You’ve just been recruited into Mary Kay, and your recruiter and sales director are telling you that you need inventory. You can’t sell from an empty wagon! No one wants to wait for their products! Sephora has products on their shelves, so you should too!
Unfortunately, purchasing inventory is one of the biggest downfalls for women in Mary Kay. Women end up with more products than they can sell, but they still end up needing to place orders for inventory they don’t have, and their inventory stockpile gets bigger and bigger.
Even if you try to be cautious and only purchase a small amount of inventory, you will run into problems. If you can find customers, you will not have the products they want to order, so you will be constantly placing orders. There are minimum order sizes, so you will find yourself ordering extra products you don’t need, simply so you can meet the minimum.
One Pink Truth member came up with this answer to the question “Do I need inventory?”:
This is a twofold question. First of all, do you need an inventory? Certainly not in the beginning. Most women are familiar with online ordering, and waiting for their products. Women that order from in-home distributors expect to wait for their products. So as you begin your experience with Mary Kay, you need to take time to determine your customer -base, and see what you sell the most of.
If you are tempted by all the free products that are included in your initial order, remember that it is like buying things you don’t need, just because they are on sale. Don’t fall into the trap of getting “free” product and ordering product you don’t need just to meet the bar for the next bonus. Unless you sell it, it becomes debt, not an investment.
What size inventory should you have? As you gain customers, you will begin to have an idea as to what products you sell the most. When you are able to determine what would be valuable to have on hand, then you can slowly begin to order a couple extra things here and there to have ready for your customers when they order. To be honest, you do NOT NEED TO HAVE PRODUCTS ON HAND. Charge your customers shipping if you need to, and order their products in groups. In any given month, several customers may reorder, and then you can place one order at the end of the month.
Do not, under any circumstances, allow your director place your first order, especially if you have decided to buy an inventory. She will order you a sampling of almost every product, things you may or may not be able to sell. YOU need to determine what products you will sell, and no one else. This is your decision. If you do not know what to order, do not order inventory! Make a smart business decision and wait until you have the money to place an order, money generated from your sales.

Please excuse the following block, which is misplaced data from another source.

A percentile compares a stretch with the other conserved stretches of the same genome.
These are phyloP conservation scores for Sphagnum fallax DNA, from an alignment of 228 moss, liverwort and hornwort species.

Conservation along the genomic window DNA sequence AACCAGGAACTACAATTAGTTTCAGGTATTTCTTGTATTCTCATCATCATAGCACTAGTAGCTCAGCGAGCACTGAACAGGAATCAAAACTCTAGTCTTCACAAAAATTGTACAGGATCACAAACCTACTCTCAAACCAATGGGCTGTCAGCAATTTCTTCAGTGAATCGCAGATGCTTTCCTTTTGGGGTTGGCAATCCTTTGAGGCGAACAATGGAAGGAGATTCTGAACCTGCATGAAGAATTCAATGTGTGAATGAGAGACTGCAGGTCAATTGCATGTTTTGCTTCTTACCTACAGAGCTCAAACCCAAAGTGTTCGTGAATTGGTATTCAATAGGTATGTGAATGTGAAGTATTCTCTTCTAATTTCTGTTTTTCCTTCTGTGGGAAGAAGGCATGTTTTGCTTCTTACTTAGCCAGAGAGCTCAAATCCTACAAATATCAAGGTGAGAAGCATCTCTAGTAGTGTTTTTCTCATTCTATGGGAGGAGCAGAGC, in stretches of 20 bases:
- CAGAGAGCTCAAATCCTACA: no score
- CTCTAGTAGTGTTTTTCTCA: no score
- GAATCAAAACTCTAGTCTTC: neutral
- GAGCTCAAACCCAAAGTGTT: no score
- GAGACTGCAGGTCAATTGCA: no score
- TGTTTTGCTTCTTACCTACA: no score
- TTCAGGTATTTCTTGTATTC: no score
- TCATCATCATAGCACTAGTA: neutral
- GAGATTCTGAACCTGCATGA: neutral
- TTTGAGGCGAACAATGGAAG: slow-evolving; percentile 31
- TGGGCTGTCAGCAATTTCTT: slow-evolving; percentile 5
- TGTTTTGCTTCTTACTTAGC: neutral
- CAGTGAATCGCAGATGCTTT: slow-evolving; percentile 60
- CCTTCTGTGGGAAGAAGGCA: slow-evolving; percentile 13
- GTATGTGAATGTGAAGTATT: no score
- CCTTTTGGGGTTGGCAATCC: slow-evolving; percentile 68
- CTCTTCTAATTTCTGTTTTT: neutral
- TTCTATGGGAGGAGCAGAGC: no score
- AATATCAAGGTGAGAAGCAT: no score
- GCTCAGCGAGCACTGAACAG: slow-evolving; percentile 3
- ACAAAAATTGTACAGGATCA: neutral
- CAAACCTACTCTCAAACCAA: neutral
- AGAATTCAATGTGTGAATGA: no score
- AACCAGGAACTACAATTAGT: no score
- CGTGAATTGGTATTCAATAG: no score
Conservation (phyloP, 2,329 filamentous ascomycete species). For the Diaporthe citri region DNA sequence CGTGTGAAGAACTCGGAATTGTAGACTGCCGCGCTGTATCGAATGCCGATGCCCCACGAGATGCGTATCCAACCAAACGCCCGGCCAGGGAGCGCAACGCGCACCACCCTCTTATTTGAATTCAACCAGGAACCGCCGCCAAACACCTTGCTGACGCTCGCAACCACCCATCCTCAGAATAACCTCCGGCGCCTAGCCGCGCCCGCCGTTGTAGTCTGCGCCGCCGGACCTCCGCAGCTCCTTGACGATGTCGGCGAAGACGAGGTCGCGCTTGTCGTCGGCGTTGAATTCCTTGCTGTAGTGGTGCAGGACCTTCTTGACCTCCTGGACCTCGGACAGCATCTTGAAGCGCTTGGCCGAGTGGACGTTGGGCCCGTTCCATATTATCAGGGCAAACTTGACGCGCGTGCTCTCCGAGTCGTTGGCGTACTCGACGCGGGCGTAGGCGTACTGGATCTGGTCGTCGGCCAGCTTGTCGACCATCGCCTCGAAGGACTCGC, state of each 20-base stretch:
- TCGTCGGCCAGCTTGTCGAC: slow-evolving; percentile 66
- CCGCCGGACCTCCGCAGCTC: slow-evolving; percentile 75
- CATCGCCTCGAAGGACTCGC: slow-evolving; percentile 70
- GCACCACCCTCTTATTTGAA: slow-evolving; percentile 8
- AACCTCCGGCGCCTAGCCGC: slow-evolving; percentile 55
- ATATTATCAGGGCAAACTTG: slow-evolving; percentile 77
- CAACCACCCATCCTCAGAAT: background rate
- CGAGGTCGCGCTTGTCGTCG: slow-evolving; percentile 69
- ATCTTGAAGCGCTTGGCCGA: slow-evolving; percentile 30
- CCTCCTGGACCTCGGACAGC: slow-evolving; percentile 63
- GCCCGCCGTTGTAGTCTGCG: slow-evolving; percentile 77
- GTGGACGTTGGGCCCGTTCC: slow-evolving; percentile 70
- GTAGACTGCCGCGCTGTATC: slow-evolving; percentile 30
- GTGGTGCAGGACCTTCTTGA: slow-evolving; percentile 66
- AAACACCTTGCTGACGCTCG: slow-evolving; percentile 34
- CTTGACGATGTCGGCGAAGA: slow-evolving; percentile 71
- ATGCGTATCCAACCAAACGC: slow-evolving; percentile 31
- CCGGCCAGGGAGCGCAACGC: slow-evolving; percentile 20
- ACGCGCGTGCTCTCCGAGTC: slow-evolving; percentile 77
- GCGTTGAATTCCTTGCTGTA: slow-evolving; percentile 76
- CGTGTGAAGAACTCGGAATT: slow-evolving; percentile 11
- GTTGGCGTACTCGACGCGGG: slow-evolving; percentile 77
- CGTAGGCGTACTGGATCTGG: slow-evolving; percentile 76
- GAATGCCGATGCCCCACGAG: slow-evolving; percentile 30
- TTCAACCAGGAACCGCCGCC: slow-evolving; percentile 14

Please avoid getting a credit card and placing an inventory purchase on it. It is debt, according to any financial adviser. It affects your credit score, opens up yet another temptation to buy even more extras for your Mary Kay adventure, and starts you off on poor financial footing.
You may lose a few sales because you don’t have products on hand. However, the small amount of profit you might have made on those sales is nothing compared to the money you will lose by stocking inventory you don’t need, purchasing additional unneeded products to meet order minimums, and the interest you will pay on the credit card debt related to your inventory purchases.
In the beginning MK had just 9 products. She switched from selling where even her neighbors. were suspicious to having consultants do the selling. Unfortunately she soon forgot the supposed original doctrine of helping women to succeed. If that was the truth, the company: would have fewer products, would stop constantly changing products (causing hundreds of women undue financial stress and debt), would advertise properly in real magazines and doing real commercials and would have listened and fixed things when the misleading tactics began. Since it was an mlm from day one (Not the absurd nonsensical “Dual Marketing” facade) we were deceived with, then only a very few women before the 1980’s narrowly made it. They then had to find questionable or even underhanded ways to maintain the illusion. Hence the ongoing “Fake it till you Make it” (The co pays, the seminar indoctrination) and the weekly repetitive fake training. Time to end this pyramid scheme and save many more women from being lured into a pink nightmare of endless debt.
But.. But.. Scuze me..
My director said brands change their packaging and products *all the time*
Not true. Nothing like MK does..
You’re pressured to buy inventory from the very first day. Just to qualify for the “wholesale” 50% off price discount you must order products totaling $450 “retail.”